While the entry technique will vary depending on where you are diving, the conditions and the boat you are diving from, the fundamentals stay the same.
On the whole when you dive, it’s usual that you will have the camera passed to you once you are safely in the water. When a negative entry is required and/or when strong current is present this might not be possible. In these conditions the first thing you need to evaluate is whether it’s prudent to take your camera with you at all. If you have a small camera then it’s possible to cradle it by your belly as you backward roll or hold it high (arm stretched full length) above your head if you giant stride. Above your head is far from ideal as this means you have to choose between holding your camera, weight belt or mask. If the camera hits the water and submerges you run the risk of causing a leak from the force of the impact but clearly the most dangerous part of this whole procedure is that you could simply hit your head with your camera while jumping in. So this really shouldn’t even be considered with anything more than a small point and shoot.
So let’s assume that you are safely in the water, take your camera carefully from whomever is passing it to you as this is when mistakes happen. Once you have it, secure it to yourself. The best method is to use a stretchy lanyard and not a wrist lanyard. Having your camera around your wrist will complicate matters when you need your hands for other things, particularly in an emergency.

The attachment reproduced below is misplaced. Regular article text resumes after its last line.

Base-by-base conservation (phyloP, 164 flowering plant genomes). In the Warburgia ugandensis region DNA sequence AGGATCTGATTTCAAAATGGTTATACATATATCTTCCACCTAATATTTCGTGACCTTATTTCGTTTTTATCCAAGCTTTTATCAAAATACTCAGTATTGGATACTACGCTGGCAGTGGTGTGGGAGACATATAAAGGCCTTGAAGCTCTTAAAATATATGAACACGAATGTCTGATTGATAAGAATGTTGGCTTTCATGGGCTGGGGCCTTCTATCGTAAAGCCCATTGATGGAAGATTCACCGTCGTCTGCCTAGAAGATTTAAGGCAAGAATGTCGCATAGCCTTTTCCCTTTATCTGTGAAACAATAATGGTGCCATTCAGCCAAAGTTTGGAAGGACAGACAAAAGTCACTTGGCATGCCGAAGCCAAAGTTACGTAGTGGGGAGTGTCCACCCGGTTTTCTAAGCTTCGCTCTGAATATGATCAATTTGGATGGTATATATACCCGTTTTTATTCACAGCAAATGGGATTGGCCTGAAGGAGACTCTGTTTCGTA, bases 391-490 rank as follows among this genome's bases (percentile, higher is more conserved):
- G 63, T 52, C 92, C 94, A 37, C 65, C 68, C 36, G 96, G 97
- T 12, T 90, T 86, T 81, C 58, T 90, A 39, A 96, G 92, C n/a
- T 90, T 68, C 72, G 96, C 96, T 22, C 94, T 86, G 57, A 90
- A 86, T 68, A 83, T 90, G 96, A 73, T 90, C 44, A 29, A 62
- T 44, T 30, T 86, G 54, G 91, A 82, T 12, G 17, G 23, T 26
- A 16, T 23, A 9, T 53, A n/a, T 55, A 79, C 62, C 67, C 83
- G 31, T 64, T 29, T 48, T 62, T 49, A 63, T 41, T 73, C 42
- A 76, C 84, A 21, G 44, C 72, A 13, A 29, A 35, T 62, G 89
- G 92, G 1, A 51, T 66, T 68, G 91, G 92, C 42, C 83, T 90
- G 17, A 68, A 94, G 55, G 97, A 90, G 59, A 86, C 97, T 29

Now look at it underwater, you are checking to see if there are any streams of bubbles or water entering the housing. If it passes this test then you and your buddy can descend. While descending hold your camera so the lens or the port is facing down. There is usually extra space in the housing here so by holding it this way, if it leaks, then the water will run passed the camera and collect there, doing as little damage as possible. Watch it and check it, clear the bubbles that are stuck to the camera by fanning your hand close to the housing, so you can get some clear visibility through the housing too.
Descending is most likely when you are going to see a leak but don’t stop being vigilant during the dive. Want to know what to do if it leaks? Read here.
If you want to learn more about underwater photography, this course could be for you.